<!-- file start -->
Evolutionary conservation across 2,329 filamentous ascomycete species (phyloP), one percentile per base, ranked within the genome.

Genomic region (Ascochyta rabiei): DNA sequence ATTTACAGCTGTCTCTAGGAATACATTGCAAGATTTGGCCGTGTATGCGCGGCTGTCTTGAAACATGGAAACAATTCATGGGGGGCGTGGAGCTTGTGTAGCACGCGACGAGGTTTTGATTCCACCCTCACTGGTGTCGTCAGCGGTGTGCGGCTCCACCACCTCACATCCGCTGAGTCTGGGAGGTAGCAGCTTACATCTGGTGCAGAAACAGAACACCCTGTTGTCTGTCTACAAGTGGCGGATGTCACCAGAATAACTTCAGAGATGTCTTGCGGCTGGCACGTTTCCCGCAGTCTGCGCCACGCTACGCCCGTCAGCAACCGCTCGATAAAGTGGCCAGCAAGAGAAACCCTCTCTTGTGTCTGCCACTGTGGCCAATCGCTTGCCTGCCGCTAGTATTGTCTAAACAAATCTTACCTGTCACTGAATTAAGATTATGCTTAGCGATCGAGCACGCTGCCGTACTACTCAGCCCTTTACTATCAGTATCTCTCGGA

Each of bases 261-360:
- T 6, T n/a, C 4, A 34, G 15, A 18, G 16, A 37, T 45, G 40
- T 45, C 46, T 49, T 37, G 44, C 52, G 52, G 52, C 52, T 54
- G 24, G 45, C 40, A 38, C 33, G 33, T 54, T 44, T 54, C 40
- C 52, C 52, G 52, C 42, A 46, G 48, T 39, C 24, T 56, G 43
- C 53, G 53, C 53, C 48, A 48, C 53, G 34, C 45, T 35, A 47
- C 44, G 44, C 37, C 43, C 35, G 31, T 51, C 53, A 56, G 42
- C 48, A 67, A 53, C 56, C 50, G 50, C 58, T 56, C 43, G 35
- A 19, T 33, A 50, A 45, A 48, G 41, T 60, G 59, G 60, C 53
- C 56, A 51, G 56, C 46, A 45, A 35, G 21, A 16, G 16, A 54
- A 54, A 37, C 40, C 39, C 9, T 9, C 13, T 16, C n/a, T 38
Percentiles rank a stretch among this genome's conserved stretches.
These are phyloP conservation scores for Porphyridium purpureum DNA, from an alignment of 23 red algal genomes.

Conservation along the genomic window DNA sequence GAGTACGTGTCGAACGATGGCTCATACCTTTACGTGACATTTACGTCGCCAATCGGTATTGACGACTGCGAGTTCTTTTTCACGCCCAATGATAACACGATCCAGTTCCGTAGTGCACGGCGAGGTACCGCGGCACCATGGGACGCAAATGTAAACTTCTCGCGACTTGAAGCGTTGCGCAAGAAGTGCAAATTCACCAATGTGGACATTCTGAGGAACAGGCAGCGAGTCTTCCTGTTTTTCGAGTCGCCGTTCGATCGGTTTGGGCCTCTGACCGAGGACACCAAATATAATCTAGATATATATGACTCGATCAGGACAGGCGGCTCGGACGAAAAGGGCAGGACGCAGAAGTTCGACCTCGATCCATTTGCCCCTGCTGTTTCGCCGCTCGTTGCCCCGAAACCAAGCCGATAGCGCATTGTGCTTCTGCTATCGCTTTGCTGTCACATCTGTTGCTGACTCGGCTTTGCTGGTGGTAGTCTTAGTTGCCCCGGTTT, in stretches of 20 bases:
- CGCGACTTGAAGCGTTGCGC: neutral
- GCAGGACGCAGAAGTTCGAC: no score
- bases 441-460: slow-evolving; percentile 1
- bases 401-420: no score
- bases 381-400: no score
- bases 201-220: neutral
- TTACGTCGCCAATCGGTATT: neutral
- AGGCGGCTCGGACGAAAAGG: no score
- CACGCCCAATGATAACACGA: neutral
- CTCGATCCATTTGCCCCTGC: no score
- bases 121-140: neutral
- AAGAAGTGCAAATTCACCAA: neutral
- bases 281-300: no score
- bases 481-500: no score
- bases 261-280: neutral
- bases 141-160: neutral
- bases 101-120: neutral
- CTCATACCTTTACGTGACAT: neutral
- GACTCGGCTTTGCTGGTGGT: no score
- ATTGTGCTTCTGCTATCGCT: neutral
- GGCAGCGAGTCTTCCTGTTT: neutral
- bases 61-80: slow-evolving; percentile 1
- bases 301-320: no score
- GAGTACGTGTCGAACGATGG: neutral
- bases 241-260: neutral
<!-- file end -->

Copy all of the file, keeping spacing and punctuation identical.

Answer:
Evolutionary conservation across 2,329 filamentous ascomycete species (phyloP), one percentile per base, ranked within the genome.

Genomic region (Ascochyta rabiei): DNA sequence ATTTACAGCTGTCTCTAGGAATACATTGCAAGATTTGGCCGTGTATGCGCGGCTGTCTTGAAACATGGAAACAATTCATGGGGGGCGTGGAGCTTGTGTAGCACGCGACGAGGTTTTGATTCCACCCTCACTGGTGTCGTCAGCGGTGTGCGGCTCCACCACCTCACATCCGCTGAGTCTGGGAGGTAGCAGCTTACATCTGGTGCAGAAACAGAACACCCTGTTGTCTGTCTACAAGTGGCGGATGTCACCAGAATAACTTCAGAGATGTCTTGCGGCTGGCACGTTTCCCGCAGTCTGCGCCACGCTACGCCCGTCAGCAACCGCTCGATAAAGTGGCCAGCAAGAGAAACCCTCTCTTGTGTCTGCCACTGTGGCCAATCGCTTGCCTGCCGCTAGTATTGTCTAAACAAATCTTACCTGTCACTGAATTAAGATTATGCTTAGCGATCGAGCACGCTGCCGTACTACTCAGCCCTTTACTATCAGTATCTCTCGGA

Each of bases 261-360:
- T 6, T n/a, C 4, A 34, G 15, A 18, G 16, A 37, T 45, G 40
- T 45, C 46, T 49, T 37, G 44, C 52, G 52, G 52, C 52, T 54
- G 24, G 45, C 40, A 38, C 33, G 33, T 54, T 44, T 54, C 40
- C 52, C 52, G 52, C 42, A 46, G 48, T 39, C 24, T 56, G 43
- C 53, G 53, C 53, C 48, A 48, C 53, G 34, C 45, T 35, A 47
- C 44, G 44, C 37, C 43, C 35, G 31, T 51, C 53, A 56, G 42
- C 48, A 67, A 53, C 56, C 50, G 50, C 58, T 56, C 43, G 35
- A 19, T 33, A 50, A 45, A 48, G 41, T 60, G 59, G 60, C 53
- C 56, A 51, G 56, C 46, A 45, A 35, G 21, A 16, G 16, A 54
- A 54, A 37, C 40, C 39, C 9, T 9, C 13, T 16, C n/a, T 38
Percentiles rank a stretch among this genome's conserved stretches.
These are phyloP conservation scores for Porphyridium purpureum DNA, from an alignment of 23 red algal genomes.

Conservation along the genomic window DNA sequence GAGTACGTGTCGAACGATGGCTCATACCTTTACGTGACATTTACGTCGCCAATCGGTATTGACGACTGCGAGTTCTTTTTCACGCCCAATGATAACACGATCCAGTTCCGTAGTGCACGGCGAGGTACCGCGGCACCATGGGACGCAAATGTAAACTTCTCGCGACTTGAAGCGTTGCGCAAGAAGTGCAAATTCACCAATGTGGACATTCTGAGGAACAGGCAGCGAGTCTTCCTGTTTTTCGAGTCGCCGTTCGATCGGTTTGGGCCTCTGACCGAGGACACCAAATATAATCTAGATATATATGACTCGATCAGGACAGGCGGCTCGGACGAAAAGGGCAGGACGCAGAAGTTCGACCTCGATCCATTTGCCCCTGCTGTTTCGCCGCTCGTTGCCCCGAAACCAAGCCGATAGCGCATTGTGCTTCTGCTATCGCTTTGCTGTCACATCTGTTGCTGACTCGGCTTTGCTGGTGGTAGTCTTAGTTGCCCCGGTTT, in stretches of 20 bases:
- CGCGACTTGAAGCGTTGCGC: neutral
- GCAGGACGCAGAAGTTCGAC: no score
- bases 441-460: slow-evolving; percentile 1
- bases 401-420: no score
- bases 381-400: no score
- bases 201-220: neutral
- TTACGTCGCCAATCGGTATT: neutral
- AGGCGGCTCGGACGAAAAGG: no score
- CACGCCCAATGATAACACGA: neutral
- CTCGATCCATTTGCCCCTGC: no score
- bases 121-140: neutral
- AAGAAGTGCAAATTCACCAA: neutral
- bases 281-300: no score
- bases 481-500: no score
- bases 261-280: neutral
- bases 141-160: neutral
- bases 101-120: neutral
- CTCATACCTTTACGTGACAT: neutral
- GACTCGGCTTTGCTGGTGGT: no score
- ATTGTGCTTCTGCTATCGCT: neutral
- GGCAGCGAGTCTTCCTGTTT: neutral
- bases 61-80: slow-evolving; percentile 1
- bases 301-320: no score
- GAGTACGTGTCGAACGATGG: neutral
- bases 241-260: neutral